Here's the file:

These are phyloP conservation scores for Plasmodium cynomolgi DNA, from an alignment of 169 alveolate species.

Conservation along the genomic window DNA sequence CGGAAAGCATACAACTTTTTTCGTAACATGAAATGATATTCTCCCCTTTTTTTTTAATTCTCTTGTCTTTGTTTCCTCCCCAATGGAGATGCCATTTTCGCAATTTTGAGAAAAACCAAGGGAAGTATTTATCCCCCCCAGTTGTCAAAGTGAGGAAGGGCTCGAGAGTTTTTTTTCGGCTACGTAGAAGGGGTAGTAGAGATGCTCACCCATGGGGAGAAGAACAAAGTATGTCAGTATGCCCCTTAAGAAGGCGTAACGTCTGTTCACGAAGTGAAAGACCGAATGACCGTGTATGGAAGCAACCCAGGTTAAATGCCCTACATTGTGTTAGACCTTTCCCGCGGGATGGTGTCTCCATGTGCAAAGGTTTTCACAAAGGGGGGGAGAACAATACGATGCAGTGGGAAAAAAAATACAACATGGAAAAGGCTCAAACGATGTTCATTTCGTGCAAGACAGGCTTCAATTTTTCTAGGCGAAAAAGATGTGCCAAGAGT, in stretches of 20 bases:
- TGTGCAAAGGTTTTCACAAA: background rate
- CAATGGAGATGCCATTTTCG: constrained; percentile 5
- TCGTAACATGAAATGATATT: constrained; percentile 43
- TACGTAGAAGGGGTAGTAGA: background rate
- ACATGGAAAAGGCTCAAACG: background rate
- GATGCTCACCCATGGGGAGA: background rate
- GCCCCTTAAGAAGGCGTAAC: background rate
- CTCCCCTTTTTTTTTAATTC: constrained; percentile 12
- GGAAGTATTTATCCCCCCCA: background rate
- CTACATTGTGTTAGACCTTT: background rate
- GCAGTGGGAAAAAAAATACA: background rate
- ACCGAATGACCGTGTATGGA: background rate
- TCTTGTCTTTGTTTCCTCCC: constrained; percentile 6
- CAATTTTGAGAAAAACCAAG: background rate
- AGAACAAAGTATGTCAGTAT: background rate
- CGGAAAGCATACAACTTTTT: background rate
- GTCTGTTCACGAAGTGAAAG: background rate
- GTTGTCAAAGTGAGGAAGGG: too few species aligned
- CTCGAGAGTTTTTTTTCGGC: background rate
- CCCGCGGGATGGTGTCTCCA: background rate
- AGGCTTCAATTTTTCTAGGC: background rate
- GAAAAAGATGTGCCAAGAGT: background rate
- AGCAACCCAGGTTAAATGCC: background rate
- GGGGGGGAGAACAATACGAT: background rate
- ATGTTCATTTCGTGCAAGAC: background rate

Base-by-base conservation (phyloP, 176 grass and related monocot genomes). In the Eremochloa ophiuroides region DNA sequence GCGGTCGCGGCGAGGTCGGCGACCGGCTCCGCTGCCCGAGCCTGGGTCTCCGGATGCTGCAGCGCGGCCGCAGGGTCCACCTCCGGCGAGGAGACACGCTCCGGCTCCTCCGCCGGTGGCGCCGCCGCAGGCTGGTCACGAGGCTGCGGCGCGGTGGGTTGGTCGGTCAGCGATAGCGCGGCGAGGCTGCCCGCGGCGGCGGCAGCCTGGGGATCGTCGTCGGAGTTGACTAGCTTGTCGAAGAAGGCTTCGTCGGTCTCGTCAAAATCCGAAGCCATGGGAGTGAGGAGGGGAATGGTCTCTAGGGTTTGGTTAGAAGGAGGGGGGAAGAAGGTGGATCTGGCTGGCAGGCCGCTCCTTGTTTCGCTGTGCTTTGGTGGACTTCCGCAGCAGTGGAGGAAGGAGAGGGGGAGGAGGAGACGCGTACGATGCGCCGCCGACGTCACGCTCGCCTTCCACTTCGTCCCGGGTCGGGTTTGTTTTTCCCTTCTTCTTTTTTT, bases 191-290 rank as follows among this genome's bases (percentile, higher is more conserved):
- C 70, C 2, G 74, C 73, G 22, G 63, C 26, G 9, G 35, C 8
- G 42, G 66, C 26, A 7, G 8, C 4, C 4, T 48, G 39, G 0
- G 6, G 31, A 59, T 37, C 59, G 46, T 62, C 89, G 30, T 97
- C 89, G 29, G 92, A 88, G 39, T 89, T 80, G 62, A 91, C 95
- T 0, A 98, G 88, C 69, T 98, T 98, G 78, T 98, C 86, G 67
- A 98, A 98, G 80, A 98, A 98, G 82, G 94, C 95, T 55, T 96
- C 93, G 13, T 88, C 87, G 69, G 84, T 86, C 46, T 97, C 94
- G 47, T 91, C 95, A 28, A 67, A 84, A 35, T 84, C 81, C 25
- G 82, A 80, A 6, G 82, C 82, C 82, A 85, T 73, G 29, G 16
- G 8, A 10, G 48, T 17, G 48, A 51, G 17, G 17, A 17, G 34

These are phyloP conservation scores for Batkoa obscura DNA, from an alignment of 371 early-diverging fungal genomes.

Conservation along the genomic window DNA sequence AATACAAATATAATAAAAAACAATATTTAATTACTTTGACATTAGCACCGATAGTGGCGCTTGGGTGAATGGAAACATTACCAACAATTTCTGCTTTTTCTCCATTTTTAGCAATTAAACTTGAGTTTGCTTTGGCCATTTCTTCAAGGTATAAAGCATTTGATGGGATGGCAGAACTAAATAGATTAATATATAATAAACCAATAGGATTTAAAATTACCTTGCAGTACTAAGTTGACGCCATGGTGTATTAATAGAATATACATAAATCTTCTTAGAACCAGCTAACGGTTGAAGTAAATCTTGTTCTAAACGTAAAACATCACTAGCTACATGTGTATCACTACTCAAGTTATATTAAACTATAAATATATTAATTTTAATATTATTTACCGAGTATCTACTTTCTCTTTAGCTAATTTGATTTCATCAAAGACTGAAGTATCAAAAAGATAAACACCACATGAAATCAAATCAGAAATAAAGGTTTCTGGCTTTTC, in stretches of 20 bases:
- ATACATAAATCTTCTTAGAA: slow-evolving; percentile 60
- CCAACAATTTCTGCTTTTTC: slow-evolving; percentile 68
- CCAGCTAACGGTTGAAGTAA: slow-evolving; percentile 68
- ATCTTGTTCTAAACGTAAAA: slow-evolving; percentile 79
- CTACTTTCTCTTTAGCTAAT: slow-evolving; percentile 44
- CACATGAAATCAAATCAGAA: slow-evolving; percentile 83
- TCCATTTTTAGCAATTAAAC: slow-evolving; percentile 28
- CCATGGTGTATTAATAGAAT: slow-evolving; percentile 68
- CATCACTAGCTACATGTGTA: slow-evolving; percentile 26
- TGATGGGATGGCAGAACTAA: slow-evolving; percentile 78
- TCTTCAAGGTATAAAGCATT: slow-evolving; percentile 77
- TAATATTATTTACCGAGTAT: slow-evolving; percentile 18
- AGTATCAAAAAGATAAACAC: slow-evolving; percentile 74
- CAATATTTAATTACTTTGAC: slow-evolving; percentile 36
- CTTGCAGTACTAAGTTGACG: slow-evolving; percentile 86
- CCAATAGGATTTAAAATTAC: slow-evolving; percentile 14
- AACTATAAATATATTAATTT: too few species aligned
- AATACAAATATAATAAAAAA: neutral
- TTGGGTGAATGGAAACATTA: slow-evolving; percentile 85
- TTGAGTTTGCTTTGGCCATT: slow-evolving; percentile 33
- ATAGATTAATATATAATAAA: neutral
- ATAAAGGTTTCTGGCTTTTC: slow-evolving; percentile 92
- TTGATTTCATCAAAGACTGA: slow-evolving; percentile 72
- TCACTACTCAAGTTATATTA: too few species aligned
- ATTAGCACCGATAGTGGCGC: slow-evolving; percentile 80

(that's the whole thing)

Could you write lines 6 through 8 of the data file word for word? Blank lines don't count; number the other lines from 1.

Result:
- TACGTAGAAGGGGTAGTAGA: background rate
- ACATGGAAAAGGCTCAAACG: background rate
- GATGCTCACCCATGGGGAGA: background rate